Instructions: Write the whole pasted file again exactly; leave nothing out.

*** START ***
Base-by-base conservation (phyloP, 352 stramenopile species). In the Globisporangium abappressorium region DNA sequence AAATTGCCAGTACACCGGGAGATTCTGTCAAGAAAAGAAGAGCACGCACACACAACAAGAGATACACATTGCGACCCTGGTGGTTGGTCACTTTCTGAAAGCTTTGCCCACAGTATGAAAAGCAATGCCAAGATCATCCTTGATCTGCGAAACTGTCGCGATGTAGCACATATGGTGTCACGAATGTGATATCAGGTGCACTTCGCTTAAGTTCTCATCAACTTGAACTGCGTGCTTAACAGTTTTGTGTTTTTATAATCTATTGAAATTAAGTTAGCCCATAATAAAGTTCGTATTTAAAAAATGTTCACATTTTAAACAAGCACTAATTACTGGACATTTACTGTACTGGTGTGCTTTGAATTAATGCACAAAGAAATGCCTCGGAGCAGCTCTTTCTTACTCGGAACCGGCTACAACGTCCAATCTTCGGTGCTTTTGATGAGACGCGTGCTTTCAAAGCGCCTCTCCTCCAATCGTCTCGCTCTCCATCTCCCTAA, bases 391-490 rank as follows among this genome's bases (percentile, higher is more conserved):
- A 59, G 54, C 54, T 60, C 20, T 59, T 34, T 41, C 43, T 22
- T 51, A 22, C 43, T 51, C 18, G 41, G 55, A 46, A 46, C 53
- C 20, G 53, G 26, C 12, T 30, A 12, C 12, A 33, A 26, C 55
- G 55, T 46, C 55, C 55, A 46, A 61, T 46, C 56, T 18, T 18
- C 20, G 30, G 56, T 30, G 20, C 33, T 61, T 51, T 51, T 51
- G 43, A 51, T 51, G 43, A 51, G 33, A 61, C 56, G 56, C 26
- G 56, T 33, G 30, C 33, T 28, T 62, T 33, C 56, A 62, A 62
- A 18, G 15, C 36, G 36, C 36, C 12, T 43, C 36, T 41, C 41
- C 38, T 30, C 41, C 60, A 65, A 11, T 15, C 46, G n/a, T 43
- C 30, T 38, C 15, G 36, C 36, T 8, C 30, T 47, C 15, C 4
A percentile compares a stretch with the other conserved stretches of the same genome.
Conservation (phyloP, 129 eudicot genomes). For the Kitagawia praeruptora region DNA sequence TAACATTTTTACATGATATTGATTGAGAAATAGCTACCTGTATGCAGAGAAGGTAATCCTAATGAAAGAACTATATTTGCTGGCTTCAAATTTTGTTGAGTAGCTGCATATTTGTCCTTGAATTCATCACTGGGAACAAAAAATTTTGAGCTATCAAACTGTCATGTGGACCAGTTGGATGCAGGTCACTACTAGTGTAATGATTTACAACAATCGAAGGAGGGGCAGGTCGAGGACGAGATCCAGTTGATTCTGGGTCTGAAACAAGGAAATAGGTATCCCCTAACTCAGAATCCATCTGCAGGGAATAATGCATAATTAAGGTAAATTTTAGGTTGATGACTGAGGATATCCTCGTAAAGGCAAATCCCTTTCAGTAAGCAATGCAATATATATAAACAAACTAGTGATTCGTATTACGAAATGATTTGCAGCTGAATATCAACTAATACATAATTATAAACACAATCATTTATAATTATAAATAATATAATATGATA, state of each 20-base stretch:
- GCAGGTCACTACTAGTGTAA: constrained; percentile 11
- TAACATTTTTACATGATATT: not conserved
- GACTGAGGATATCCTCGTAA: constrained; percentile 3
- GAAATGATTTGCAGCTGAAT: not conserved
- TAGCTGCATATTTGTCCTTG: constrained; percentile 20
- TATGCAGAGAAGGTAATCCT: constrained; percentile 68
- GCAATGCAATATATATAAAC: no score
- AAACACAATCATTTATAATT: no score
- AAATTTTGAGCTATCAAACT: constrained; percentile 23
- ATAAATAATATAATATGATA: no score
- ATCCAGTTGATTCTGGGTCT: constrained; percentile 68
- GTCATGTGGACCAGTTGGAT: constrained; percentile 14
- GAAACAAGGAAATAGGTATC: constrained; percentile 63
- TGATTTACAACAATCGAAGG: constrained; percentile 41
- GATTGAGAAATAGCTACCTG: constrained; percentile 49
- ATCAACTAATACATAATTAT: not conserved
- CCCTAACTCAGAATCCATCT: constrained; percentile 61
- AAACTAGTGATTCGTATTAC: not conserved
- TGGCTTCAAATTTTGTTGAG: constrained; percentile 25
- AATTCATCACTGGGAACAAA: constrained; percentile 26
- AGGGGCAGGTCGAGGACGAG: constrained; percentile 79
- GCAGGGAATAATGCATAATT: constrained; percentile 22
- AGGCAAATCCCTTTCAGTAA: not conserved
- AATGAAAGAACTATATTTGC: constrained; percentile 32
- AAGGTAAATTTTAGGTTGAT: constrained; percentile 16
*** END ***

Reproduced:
Base-by-base conservation (phyloP, 352 stramenopile species). In the Globisporangium abappressorium region DNA sequence AAATTGCCAGTACACCGGGAGATTCTGTCAAGAAAAGAAGAGCACGCACACACAACAAGAGATACACATTGCGACCCTGGTGGTTGGTCACTTTCTGAAAGCTTTGCCCACAGTATGAAAAGCAATGCCAAGATCATCCTTGATCTGCGAAACTGTCGCGATGTAGCACATATGGTGTCACGAATGTGATATCAGGTGCACTTCGCTTAAGTTCTCATCAACTTGAACTGCGTGCTTAACAGTTTTGTGTTTTTATAATCTATTGAAATTAAGTTAGCCCATAATAAAGTTCGTATTTAAAAAATGTTCACATTTTAAACAAGCACTAATTACTGGACATTTACTGTACTGGTGTGCTTTGAATTAATGCACAAAGAAATGCCTCGGAGCAGCTCTTTCTTACTCGGAACCGGCTACAACGTCCAATCTTCGGTGCTTTTGATGAGACGCGTGCTTTCAAAGCGCCTCTCCTCCAATCGTCTCGCTCTCCATCTCCCTAA, bases 391-490 rank as follows among this genome's bases (percentile, higher is more conserved):
- A 59, G 54, C 54, T 60, C 20, T 59, T 34, T 41, C 43, T 22
- T 51, A 22, C 43, T 51, C 18, G 41, G 55, A 46, A 46, C 53
- C 20, G 53, G 26, C 12, T 30, A 12, C 12, A 33, A 26, C 55
- G 55, T 46, C 55, C 55, A 46, A 61, T 46, C 56, T 18, T 18
- C 20, G 30, G 56, T 30, G 20, C 33, T 61, T 51, T 51, T 51
- G 43, A 51, T 51, G 43, A 51, G 33, A 61, C 56, G 56, C 26
- G 56, T 33, G 30, C 33, T 28, T 62, T 33, C 56, A 62, A 62
- A 18, G 15, C 36, G 36, C 36, C 12, T 43, C 36, T 41, C 41
- C 38, T 30, C 41, C 60, A 65, A 11, T 15, C 46, G n/a, T 43
- C 30, T 38, C 15, G 36, C 36, T 8, C 30, T 47, C 15, C 4
A percentile compares a stretch with the other conserved stretches of the same genome.
Conservation (phyloP, 129 eudicot genomes). For the Kitagawia praeruptora region DNA sequence TAACATTTTTACATGATATTGATTGAGAAATAGCTACCTGTATGCAGAGAAGGTAATCCTAATGAAAGAACTATATTTGCTGGCTTCAAATTTTGTTGAGTAGCTGCATATTTGTCCTTGAATTCATCACTGGGAACAAAAAATTTTGAGCTATCAAACTGTCATGTGGACCAGTTGGATGCAGGTCACTACTAGTGTAATGATTTACAACAATCGAAGGAGGGGCAGGTCGAGGACGAGATCCAGTTGATTCTGGGTCTGAAACAAGGAAATAGGTATCCCCTAACTCAGAATCCATCTGCAGGGAATAATGCATAATTAAGGTAAATTTTAGGTTGATGACTGAGGATATCCTCGTAAAGGCAAATCCCTTTCAGTAAGCAATGCAATATATATAAACAAACTAGTGATTCGTATTACGAAATGATTTGCAGCTGAATATCAACTAATACATAATTATAAACACAATCATTTATAATTATAAATAATATAATATGATA, state of each 20-base stretch:
- GCAGGTCACTACTAGTGTAA: constrained; percentile 11
- TAACATTTTTACATGATATT: not conserved
- GACTGAGGATATCCTCGTAA: constrained; percentile 3
- GAAATGATTTGCAGCTGAAT: not conserved
- TAGCTGCATATTTGTCCTTG: constrained; percentile 20
- TATGCAGAGAAGGTAATCCT: constrained; percentile 68
- GCAATGCAATATATATAAAC: no score
- AAACACAATCATTTATAATT: no score
- AAATTTTGAGCTATCAAACT: constrained; percentile 23
- ATAAATAATATAATATGATA: no score
- ATCCAGTTGATTCTGGGTCT: constrained; percentile 68
- GTCATGTGGACCAGTTGGAT: constrained; percentile 14
- GAAACAAGGAAATAGGTATC: constrained; percentile 63
- TGATTTACAACAATCGAAGG: constrained; percentile 41
- GATTGAGAAATAGCTACCTG: constrained; percentile 49
- ATCAACTAATACATAATTAT: not conserved
- CCCTAACTCAGAATCCATCT: constrained; percentile 61
- AAACTAGTGATTCGTATTAC: not conserved
- TGGCTTCAAATTTTGTTGAG: constrained; percentile 25
- AATTCATCACTGGGAACAAA: constrained; percentile 26
- AGGGGCAGGTCGAGGACGAG: constrained; percentile 79
- GCAGGGAATAATGCATAATT: constrained; percentile 22
- AGGCAAATCCCTTTCAGTAA: not conserved
- AATGAAAGAACTATATTTGC: constrained; percentile 32
- AAGGTAAATTTTAGGTTGAT: constrained; percentile 16